According to the Centers for Disease Control, the national suicide rate has risen 24 percent since 1999, but Wyoming’s suicide rate has remained essentially unchanged in the same period.
State suicide prevention coordinator Terresa Humphries-Wadsworth chalked up the flat suicide rate here to increased efforts in education. She said they have been working hard over the past few years to train people to recognize the warning signs that someone may be considering suicide, and then how they can bring up the subject and connect a person with resources – and it seems to be working.
“We’ve done some follow up surveys a few months later after their training, and almost half of the people who have gone through the classes, about 46 percent, have used their skills in those few months and have reached out to save lives,” said Humphries-Wadsworth.
Economic downturns have been tied to higher rates of suicide, but Wyoming appears to have navigated that risk. Humphries-Wadsworth said prior to the downturn in the state’s energy industry, the Prevention Management Organization was already working intensively with energy companies.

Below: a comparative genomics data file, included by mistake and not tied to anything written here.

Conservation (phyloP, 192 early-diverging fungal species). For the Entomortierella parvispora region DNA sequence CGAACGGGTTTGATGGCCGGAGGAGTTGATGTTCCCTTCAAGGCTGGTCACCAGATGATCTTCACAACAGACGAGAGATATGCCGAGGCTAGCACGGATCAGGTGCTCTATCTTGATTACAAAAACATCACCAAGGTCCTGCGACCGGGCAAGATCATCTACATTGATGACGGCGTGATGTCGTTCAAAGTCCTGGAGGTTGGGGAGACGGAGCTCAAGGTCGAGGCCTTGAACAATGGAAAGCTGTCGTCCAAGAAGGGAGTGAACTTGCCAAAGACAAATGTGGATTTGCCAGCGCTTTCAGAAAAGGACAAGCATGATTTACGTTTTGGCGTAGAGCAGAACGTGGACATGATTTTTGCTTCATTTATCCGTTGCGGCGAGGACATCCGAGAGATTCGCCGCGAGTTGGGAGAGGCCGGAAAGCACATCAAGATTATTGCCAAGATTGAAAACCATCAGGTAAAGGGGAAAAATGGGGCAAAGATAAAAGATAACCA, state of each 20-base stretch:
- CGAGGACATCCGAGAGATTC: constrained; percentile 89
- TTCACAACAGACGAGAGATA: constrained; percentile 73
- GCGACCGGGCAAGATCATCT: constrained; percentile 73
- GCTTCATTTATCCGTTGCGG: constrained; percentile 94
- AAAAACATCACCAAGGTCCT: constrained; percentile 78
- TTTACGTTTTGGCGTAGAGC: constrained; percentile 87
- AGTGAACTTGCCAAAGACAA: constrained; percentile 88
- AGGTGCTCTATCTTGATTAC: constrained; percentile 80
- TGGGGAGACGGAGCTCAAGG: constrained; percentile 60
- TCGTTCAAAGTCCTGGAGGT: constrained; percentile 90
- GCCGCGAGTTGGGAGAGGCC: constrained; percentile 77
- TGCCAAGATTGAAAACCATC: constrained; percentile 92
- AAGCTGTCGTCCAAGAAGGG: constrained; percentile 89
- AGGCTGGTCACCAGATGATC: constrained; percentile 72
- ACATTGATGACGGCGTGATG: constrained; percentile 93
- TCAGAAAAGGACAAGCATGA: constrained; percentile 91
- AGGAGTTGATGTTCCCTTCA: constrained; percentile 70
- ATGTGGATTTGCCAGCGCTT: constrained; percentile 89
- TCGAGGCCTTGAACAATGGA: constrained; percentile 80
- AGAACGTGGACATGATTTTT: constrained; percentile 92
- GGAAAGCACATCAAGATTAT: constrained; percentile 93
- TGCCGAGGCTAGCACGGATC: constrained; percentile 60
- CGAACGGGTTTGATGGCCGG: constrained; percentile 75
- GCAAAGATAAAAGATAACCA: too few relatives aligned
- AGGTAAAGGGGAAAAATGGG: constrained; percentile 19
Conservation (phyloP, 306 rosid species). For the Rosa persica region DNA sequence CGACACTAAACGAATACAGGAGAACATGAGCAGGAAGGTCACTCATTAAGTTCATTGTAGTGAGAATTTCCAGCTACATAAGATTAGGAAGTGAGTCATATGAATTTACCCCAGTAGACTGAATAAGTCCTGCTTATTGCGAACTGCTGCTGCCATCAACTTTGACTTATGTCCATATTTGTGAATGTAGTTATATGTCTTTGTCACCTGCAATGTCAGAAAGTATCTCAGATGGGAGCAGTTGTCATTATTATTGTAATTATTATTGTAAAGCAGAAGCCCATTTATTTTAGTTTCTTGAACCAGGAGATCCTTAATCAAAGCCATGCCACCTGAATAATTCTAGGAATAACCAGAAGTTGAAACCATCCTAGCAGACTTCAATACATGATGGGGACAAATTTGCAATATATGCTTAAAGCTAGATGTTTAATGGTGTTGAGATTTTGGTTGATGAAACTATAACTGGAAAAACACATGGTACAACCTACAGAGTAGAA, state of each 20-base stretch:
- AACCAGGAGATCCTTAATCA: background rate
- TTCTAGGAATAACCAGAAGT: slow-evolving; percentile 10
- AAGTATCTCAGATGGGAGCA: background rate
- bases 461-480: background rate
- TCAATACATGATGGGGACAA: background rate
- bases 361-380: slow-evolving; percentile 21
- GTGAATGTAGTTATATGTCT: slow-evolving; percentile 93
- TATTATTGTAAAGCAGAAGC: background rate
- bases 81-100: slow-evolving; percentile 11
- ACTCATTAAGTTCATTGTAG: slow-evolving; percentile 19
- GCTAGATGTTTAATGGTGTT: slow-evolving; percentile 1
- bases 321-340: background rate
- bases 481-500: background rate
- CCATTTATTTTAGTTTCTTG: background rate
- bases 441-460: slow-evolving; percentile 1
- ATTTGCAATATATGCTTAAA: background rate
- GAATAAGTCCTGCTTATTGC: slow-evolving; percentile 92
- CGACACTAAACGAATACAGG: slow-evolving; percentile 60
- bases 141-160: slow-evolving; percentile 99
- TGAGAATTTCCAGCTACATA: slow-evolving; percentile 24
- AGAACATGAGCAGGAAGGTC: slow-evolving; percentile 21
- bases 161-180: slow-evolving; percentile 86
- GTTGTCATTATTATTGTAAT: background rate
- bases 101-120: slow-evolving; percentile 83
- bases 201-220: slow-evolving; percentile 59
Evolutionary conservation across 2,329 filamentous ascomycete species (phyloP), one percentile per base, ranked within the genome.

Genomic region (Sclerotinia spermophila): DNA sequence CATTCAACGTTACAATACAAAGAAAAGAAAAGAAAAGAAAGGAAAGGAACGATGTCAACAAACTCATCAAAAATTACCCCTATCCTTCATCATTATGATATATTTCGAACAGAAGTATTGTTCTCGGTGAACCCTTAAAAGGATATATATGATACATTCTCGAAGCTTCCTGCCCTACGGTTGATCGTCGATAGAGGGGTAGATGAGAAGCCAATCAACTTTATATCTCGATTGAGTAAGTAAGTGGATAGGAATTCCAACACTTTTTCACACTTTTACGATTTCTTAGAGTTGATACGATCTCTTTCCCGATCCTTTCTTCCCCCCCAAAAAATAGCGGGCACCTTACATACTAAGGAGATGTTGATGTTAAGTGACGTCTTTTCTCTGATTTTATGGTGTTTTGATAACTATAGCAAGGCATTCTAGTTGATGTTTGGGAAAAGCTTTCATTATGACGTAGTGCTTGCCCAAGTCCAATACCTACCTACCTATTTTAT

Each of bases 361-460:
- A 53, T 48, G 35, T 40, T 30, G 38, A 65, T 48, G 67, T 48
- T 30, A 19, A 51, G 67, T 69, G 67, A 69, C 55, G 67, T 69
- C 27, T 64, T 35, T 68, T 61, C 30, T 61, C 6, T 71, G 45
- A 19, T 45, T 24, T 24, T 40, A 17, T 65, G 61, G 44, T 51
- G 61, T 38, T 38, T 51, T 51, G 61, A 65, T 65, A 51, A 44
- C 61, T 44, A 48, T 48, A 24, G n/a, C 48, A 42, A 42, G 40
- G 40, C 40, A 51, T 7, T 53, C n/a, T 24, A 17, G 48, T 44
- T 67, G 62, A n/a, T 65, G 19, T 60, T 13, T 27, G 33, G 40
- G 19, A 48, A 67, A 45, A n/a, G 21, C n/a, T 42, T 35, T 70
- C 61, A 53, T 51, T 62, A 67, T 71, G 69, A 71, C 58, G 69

“So they were well aware of the impact that it could have on their employees,” Humphries-Wadsworth said.
“I’m familiar with a couple of energy companies that worked very hard during that time when they had to let people go to connect them with resources to make sure they were okay, in a way that I think was unusual.”
Though the rate has remained flat, Wyoming still has the fourth highest suicide rate in the country, with about 21 deaths by suicide per 100 thousand people a year. Suicide is the seventh leading cause of death in Wyoming.